Monthly Archives: November 2011

Anti-fish farming activist Alexandra Morton and protestor-for-hire Don Staniford in the Campbell River

Anti-fish farming activist Alexandra Morton and protestor-for-hire Don Staniford were down on the Campbell River Nov. 10 cutting open dead and rotten fish in their quest to waste everyone’s time and money searching for a disease which doesn’t exist.

Grant Warkentin from Mainstream Canada went down to take a look and sent us these photos.

The close-up of the cutting board is particularly interesting. It appears to show a pile of rotten goo and two fish hearts on a kitchen cutting board, the blood all running together. No risk of sample cross-contamination there! How was that cutting board disinfected after each sample? Apparently it was rinsed off in the river.

The Campbell River was one of several rivers these two activists tromped through today. They started their day in Fanny Bay at Rosewall Creek, then travelled up to Puntledge River in Courtenay and ended up in the City of Campbell River, traipsing through both the Campbell River and Quinsim River.

This isn’t even bad science. This is a joke. How can anyone take this seriously? How can anyone believe this is credible, compared to nearly 5,000 tests of quality samples, collected under strict scientific controls, and submitted and tested according to international scientific protocols which consistently show no signs of ISA?

Stop wasting our time and tax dollars on this nonsense and bad science, Alex.

Reference Link:

Infectious Salmon Anemia (ISA) Virus – Accepted Testing Methods
Department of Fisheries and Oceans, November 2011

There are several factors which must be considered in the testing.

First, the nature of the PCR test requires the sample to be fresh or well preserved.  Fish should be collected live, moribund, or as fresh mortalities (within 24 hours).   Because both host (fish) and viral RNA degrades rapidly after death, virus detection can quickly become impossible by PCR or any other accepted test methods. Fish can be frozen to preserve the RNA, but tissue and virus degradation occurs even at -20 degrees Celsius. Storage at -70 degrees Celsius, or in a specialized storage preservative known as an “RNAlater,” is required for long term preservation.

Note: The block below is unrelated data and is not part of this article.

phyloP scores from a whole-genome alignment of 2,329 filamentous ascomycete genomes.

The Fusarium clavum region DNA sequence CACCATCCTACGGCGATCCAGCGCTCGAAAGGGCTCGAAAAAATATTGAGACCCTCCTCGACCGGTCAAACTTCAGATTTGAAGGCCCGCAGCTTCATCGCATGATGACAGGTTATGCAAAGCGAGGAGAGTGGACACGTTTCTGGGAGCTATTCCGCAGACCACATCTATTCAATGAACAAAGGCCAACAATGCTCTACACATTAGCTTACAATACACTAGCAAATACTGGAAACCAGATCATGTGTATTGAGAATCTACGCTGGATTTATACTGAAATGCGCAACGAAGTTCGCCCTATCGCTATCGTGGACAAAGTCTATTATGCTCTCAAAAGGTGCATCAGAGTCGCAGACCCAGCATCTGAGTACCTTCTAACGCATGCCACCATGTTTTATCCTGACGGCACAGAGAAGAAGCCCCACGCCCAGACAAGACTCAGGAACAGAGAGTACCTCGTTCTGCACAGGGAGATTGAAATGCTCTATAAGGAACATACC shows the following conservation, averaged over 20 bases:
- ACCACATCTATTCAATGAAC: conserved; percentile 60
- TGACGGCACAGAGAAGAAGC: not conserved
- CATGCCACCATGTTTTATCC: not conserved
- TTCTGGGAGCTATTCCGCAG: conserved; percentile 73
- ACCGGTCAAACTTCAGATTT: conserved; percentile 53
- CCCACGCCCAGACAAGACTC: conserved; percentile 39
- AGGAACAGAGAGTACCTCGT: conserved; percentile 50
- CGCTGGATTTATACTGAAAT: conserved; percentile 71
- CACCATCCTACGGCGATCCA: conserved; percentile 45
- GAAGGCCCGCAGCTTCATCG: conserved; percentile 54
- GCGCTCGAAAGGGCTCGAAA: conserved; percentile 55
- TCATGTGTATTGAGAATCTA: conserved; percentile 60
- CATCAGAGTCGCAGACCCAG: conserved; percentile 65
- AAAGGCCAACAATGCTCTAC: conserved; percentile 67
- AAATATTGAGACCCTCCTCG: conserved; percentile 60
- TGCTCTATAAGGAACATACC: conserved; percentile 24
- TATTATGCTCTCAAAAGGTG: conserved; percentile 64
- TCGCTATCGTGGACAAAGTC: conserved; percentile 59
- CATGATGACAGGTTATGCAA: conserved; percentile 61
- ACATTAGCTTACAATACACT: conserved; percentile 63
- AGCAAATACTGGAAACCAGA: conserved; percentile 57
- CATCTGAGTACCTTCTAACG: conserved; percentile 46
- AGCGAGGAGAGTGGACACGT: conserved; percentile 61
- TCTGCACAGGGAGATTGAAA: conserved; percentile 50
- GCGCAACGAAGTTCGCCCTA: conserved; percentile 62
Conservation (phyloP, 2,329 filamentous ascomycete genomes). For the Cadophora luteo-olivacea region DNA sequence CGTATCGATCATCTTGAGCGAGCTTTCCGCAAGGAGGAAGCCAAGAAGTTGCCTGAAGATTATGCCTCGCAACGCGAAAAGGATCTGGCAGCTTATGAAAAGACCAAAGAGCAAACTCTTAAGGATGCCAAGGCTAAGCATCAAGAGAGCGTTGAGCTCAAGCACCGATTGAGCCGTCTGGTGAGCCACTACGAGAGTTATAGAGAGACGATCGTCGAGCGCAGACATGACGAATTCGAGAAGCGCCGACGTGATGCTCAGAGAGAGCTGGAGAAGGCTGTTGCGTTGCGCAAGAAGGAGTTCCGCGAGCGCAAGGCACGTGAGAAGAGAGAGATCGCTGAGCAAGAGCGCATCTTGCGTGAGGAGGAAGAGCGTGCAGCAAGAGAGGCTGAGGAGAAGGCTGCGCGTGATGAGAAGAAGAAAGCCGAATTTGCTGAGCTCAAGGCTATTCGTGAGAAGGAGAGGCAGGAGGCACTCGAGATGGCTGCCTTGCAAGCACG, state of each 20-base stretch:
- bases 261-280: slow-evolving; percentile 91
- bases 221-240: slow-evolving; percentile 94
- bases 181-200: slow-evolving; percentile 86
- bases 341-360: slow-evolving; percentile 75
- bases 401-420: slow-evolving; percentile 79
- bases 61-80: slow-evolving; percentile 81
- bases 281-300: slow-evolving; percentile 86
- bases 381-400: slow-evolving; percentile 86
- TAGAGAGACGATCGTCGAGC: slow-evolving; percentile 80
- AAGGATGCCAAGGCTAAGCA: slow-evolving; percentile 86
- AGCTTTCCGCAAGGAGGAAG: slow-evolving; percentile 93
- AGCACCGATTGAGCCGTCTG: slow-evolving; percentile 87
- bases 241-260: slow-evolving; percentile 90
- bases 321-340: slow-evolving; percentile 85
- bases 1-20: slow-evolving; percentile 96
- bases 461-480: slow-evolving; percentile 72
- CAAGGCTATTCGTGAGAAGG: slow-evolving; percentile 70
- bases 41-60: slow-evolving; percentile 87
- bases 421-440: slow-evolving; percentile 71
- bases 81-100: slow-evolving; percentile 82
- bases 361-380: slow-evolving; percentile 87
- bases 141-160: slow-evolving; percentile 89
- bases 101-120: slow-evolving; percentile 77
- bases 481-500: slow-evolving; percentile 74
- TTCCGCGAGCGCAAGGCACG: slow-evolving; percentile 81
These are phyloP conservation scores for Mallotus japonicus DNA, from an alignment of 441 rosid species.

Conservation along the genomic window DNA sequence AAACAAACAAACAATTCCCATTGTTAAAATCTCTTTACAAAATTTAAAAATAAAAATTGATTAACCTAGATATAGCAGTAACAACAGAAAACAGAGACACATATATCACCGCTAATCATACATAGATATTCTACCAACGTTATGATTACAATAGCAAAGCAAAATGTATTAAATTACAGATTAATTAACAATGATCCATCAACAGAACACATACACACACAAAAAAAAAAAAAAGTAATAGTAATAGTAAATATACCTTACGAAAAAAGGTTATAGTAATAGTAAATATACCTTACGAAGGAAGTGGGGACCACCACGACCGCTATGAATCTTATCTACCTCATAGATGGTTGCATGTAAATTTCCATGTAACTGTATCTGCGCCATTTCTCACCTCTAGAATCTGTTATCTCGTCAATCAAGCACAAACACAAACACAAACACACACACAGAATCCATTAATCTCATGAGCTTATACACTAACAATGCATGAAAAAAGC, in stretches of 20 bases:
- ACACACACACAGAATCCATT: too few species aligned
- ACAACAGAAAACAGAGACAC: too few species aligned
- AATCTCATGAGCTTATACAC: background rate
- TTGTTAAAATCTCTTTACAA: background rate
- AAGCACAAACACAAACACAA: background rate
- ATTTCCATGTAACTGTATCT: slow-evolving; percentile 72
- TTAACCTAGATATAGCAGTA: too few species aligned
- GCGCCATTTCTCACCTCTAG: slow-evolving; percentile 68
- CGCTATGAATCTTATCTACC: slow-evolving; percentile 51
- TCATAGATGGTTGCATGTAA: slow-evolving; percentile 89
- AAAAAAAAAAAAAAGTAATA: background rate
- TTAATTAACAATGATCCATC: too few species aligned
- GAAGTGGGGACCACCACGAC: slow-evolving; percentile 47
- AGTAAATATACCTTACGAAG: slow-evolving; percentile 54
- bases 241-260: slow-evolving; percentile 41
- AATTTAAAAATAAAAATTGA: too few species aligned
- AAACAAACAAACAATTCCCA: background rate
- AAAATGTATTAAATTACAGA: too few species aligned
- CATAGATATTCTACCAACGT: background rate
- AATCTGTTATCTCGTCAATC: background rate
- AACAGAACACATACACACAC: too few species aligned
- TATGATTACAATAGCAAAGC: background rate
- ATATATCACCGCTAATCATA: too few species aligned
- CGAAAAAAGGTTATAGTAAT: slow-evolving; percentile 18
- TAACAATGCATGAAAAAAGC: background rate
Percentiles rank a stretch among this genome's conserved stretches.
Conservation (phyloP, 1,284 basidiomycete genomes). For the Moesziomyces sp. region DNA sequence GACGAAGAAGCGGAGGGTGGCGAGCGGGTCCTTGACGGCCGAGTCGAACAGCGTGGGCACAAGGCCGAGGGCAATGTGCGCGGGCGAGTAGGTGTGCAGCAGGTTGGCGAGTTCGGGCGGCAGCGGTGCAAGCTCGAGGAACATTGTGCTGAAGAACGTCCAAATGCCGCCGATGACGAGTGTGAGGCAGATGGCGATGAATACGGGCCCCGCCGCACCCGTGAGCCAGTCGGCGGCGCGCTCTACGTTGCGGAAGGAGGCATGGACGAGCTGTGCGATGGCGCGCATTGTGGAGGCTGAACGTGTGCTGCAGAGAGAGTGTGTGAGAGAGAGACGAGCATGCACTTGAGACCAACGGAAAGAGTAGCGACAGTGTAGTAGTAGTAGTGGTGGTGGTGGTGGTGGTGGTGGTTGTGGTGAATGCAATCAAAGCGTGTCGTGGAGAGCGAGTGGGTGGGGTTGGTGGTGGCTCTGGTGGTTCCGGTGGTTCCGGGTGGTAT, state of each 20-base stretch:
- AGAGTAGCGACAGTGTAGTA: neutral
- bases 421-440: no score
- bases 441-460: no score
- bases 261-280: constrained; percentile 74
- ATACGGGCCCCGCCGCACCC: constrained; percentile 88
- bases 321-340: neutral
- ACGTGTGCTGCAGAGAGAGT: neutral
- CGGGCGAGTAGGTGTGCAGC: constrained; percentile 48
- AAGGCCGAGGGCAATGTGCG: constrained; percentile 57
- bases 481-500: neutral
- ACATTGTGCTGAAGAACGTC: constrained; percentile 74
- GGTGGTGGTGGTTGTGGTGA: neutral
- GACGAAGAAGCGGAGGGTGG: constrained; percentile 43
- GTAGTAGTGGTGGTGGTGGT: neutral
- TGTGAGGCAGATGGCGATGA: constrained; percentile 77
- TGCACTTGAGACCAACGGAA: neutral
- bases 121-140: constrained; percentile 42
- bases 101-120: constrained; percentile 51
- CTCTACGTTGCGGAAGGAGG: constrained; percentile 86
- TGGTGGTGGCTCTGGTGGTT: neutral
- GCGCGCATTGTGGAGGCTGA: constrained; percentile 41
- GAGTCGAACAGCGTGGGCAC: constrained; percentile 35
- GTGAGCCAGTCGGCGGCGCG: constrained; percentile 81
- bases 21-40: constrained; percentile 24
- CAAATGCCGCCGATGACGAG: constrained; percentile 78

Second, because the virus is not distributed equally in all parts of the fish, the heart and kidney are the best organs to test. Gills can also be tested. However detection in gills indicates viral particles are in the environment. It does not mean infection of the host. Finally, sample size should  be large enough for testing. A sample the size of a grain of rice allows for both PCR & molecular confirmatory tests (sequencing). Significantly larger amounts are needed for cell culture and archiving for future reference and testing.

Because RNA degrades rapidly, an extra test, called the “reference gene assay”, is conducted on the original extract.  The result of this assay indicates the level of degradation by comparing it to a well preserved sample of the same species. As mentioned, if the RNA has substantially degraded, neither a PCR nor any other approved testing method can determine the presence or absence of the virus with any degree of confidence.

Submitted by Heather Olney (not verified) on November 11, 2011 – 09:04.

Sampling dead and rotten fish for what purpase ? Guess Morton doesn’t know DFO samples fish caught in it’s test fishery. I know because I worked on DFO chum test fisheries and sorry real fish techs are a little more savvy about testing methods.They use freshly caught fish and take samples immediately the fish is brought on board still alive. Cutting open decaying fish and using rotten organs for tests is ridiculous. Time the DFO and Canadian Government put a halt to Morton touching wild salmon in any capacity other than purchasing for food. And the samples tested by Kibenge were said by Kibenge to be poor quality. I can see why.